Moral DilemmasThe writer is founder of Charlestown...


December 20, 1992

Moral Dilemmas

The writer is founder of Charlestown Retirement Community.

In Defense of Pocomoke City

Much is said about how little one can believe of what one reads in the newspapers. If Arlene Ehrlich's article ("Keepsakes of the Heart," Sun Magazine, Dec. 6) is an example, very little. There is hardly a paragraph without an inaccuracy.

Very little research could have shown that Pocomoke City was never the county seat of Worcester County. (The library was on the second floor of the Municipal Building.)

One of the few charitable remarks spoke of the waters of the Pocomoke River as "bottle green." One of the most heralded unique characteristics of the Pocomoke River is its dark brown water -- the result of the cypress roots which were mentioned.

One wonders why The Sun would print the "bittersweet" ramblings of an obviously very bitter woman. One can only hope she exorcised that "small lingering pain" in her heart.

In the last paragraph she intimates how wonderful it was to cross the Bay Bridge and return to Baltimore. (Ms. Ehrlich came here originally without any control over her own life, which is understandably difficult for a child to accept; perhaps now she would be happier if she remained in Baltimore.)

Frances S. Stevenson

Pocomoke City

In reply to Arlene Ehrlich, may I say she has a perfect right to her "memoirs" -- but for her to write such a description of Pocomoke City and its environs and depict it as "truth" is grossly unfair and untrue.

I was born in Parksley, Va., in 1908. I have lived the past 53 years of my life in Pocomoke -- the town described in such a biased manner by Ms. Ehrlich.

During these 53 years I have been first and foremost a wife and mother, but in addition, I have been a teacher, a newspaper editor, a musician and, for almost 40 years, a Red Cross representative serving our military and veterans. I mention this only to show that I have seen life in this area from all angles, and, therefore, I know whereof I speak.

I have, in my photo album, a treasured picture of my father, on our back porch on a summer afternoon, turning the handle of an ice cream freezer with a friend -- a black man. On the back of that picture, my mother had written "Twins." That is how she saw my father's love for that man.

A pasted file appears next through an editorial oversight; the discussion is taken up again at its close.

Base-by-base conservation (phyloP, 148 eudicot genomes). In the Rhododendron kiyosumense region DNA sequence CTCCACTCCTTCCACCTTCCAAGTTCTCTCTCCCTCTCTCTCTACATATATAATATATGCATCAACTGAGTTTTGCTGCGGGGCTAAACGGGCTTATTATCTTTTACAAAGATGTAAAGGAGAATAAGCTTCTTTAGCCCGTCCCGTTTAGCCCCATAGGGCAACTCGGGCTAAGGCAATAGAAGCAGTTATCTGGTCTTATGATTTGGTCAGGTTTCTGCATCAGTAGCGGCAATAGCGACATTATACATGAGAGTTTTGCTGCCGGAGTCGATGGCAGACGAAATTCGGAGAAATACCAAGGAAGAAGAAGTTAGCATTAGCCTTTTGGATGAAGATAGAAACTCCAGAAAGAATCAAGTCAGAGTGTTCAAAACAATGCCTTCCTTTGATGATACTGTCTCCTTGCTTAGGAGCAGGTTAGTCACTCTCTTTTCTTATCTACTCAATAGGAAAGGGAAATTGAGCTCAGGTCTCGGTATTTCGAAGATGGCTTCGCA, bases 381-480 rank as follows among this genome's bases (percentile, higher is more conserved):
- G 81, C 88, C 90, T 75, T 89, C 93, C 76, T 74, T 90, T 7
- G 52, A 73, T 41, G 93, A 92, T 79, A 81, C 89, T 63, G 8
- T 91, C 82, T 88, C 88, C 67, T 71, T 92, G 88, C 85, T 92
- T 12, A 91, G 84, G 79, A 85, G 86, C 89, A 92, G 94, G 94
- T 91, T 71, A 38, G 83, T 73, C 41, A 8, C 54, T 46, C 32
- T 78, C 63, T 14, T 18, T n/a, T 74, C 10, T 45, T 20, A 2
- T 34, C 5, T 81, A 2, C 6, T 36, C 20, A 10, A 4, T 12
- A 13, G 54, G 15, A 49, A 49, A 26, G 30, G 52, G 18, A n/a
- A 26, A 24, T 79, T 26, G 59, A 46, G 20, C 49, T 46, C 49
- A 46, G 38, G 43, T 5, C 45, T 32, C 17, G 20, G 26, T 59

When we lived in Onancock, Va. (before moving to Pocomoke), we counted among our dearest friends Saul and George Glick -- Jewish to the core, but loved and respected by the entire community.

When we moved to Pocomoke in 1939, George Glick visited us every weekend. Never once was he denied entrance to any restaurant or place to which we desired entry.

Pocomoke was no different than thousands of other communities whose schools were segregated -- remember Selma, Ala.? After reading the Ehrlich article, I felt Pocomoke had been depicted as the only segregated town -- anywhere.

My son's scoutmaster was Donald Flax -- a Jew -- a respected young man who remembered to send us a card from California on our 50th wedding anniversary.

The Flax family, the Rodbell family, the Heligs, the Schers, the Spinaks were and are all respected and admired Jewish people of Pocomoke. I am sure they felt no such blot on their lives, as does Ms. Ehrlich.

As far as being served "hominy grits" on the bay ferry and seeing tobacco growing in our fields -- Ms. Ehrlich must be dreaming.

The poet said, "Beauty is in the eye of the beholder."

=1 I suggest Ms. Ehrlich have her eyes examined.

Mary J. Coleburn

Pocomoke City

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